Systolic thickening and thinning of the septum and posterior wall in patients with coronary artery disease, congestive cardiomyopathy, and atrial septal defect.
Echocardiographic septal and posterior wall thicknesses and the percent change with systole were measured in 146 patients with the following diagnoses: acute myocardial infarction (40), chronic coronary artery disease (49), congestive cardiomyopathy (8), atrial septal defect (20), and no cardiac disease (29). Mean diastolic thicknesses for the groups of patients with coronary artery disease and congestive cardiomyopathy were not significantly different from normal although there were abnormal values for individual patients within each group. Mean diastolic thickness of the septum was greater than normal for the group with atrial septal defect (P less than 0.02). Wall thinning with systole was associated with acute infarction or ischemia (P less than 0.0001); decreased thickening (less than normal) commonly occurred in patients with acute myocardial infarction, chronic coronary artery disease, and congestive cardiomyopathy. Patients with atrial septal defect had normal thickening with abnormal motion. Results of this study show that 1) systolic thinning is indicative of an acute event; 2) abnormal changes in systolic wall thickening occur commonly in patients with coronary artery disease or congestive cardiomyopathy; and 3) abnormal wall motion may occur without abnormal wall thickening, as the echoes of patients with atrial septal defect indicate.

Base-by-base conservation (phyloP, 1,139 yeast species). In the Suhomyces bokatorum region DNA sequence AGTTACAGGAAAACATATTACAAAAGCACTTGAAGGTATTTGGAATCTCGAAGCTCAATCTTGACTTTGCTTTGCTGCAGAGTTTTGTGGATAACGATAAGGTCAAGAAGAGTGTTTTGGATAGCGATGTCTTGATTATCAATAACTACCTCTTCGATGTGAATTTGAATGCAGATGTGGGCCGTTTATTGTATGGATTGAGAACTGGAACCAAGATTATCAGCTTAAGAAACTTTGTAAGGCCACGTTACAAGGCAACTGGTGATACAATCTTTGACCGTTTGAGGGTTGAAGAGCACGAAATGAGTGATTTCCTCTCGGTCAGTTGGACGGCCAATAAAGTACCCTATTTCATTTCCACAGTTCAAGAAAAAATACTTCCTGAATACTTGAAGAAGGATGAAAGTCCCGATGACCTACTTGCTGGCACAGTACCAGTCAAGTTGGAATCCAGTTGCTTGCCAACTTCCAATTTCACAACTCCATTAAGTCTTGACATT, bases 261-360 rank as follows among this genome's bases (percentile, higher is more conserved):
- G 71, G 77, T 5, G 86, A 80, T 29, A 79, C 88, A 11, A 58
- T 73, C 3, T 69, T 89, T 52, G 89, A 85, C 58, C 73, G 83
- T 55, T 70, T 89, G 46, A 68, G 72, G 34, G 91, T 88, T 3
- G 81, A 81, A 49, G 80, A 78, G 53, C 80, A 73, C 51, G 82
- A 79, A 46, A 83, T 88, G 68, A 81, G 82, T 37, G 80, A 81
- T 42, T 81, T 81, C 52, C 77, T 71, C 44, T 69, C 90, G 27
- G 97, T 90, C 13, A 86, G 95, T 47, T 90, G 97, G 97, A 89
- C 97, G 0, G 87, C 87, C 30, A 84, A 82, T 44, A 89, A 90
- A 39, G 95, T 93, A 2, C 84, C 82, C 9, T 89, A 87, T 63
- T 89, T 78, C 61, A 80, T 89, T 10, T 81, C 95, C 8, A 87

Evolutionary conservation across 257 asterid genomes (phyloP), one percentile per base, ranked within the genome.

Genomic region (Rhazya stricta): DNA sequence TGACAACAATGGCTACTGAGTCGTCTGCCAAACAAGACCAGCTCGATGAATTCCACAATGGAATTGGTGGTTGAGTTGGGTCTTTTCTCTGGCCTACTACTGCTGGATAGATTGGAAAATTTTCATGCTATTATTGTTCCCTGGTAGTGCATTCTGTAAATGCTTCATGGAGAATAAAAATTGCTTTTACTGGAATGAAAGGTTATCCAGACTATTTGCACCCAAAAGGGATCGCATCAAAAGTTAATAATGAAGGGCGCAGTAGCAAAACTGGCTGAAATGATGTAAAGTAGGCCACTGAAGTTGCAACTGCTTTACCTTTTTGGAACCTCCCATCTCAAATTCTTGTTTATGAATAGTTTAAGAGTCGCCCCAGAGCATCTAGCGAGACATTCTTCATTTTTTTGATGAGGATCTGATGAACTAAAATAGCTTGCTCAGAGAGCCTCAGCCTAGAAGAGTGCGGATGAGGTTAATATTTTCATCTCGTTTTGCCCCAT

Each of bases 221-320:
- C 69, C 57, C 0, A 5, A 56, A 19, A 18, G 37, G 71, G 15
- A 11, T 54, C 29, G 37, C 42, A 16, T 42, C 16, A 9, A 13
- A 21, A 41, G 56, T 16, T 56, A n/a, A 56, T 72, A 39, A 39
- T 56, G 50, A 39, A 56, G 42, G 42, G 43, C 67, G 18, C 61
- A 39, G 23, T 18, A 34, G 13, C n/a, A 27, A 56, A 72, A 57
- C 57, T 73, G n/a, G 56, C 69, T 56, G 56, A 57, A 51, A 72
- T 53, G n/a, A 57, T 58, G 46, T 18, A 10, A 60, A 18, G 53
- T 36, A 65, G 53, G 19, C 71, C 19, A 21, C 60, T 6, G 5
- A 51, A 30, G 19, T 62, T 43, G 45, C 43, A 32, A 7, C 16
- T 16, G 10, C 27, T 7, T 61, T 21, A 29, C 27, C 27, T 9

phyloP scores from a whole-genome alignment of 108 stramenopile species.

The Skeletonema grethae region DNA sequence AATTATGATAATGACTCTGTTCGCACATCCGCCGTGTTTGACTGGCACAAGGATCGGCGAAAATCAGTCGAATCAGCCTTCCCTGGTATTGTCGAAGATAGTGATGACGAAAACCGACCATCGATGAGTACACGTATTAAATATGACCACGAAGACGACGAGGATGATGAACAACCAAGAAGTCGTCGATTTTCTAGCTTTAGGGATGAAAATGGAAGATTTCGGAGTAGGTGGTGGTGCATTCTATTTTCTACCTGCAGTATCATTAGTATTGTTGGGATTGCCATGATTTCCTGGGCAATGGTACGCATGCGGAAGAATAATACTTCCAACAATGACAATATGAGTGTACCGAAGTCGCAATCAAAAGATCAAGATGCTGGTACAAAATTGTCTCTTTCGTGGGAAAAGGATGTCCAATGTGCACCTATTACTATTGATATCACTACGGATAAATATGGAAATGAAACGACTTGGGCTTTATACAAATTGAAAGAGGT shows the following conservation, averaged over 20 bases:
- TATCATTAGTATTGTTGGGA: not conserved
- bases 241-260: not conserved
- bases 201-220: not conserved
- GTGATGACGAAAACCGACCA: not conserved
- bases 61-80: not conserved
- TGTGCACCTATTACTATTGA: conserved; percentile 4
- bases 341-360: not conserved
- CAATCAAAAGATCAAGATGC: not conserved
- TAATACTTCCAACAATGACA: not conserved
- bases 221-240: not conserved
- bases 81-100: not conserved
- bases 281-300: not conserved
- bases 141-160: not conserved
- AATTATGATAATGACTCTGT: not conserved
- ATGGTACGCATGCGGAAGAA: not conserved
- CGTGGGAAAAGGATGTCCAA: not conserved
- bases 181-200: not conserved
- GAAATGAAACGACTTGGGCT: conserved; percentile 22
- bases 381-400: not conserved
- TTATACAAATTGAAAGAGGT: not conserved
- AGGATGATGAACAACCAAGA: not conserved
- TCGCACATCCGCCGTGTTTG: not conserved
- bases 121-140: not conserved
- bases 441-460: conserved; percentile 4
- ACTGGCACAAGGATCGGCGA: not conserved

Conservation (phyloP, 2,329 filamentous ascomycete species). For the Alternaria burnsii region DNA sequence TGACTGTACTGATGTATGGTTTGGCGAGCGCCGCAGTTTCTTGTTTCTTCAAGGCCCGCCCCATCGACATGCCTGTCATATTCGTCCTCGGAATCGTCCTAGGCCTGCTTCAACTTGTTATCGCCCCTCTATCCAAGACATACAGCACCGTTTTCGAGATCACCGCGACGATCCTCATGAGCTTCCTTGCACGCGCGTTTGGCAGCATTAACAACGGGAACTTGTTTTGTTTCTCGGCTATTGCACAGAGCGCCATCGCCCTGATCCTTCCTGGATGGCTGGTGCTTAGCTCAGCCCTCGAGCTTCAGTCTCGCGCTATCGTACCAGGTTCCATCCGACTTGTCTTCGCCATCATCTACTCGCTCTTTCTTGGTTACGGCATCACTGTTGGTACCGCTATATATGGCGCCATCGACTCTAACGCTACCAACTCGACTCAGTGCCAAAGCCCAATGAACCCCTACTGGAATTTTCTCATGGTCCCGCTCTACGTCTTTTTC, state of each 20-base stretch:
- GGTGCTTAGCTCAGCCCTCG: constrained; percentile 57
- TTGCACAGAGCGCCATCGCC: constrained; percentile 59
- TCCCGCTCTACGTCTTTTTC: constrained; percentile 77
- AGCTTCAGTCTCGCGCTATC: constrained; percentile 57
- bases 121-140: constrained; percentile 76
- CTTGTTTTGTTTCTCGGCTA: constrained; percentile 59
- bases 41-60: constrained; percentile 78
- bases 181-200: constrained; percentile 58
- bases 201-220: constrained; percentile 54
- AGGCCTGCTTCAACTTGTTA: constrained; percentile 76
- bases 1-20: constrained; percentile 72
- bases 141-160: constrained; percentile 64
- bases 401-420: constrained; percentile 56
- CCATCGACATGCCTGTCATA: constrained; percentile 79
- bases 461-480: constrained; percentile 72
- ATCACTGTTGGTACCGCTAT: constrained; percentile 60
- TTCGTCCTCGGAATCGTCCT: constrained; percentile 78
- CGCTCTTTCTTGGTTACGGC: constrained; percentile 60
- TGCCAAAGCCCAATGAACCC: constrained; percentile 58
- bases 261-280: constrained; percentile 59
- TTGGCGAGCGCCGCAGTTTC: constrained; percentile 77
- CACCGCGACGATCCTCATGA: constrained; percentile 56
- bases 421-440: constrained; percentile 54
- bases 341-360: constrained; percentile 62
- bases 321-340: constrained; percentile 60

- Copyright © 1977 by American Heart Association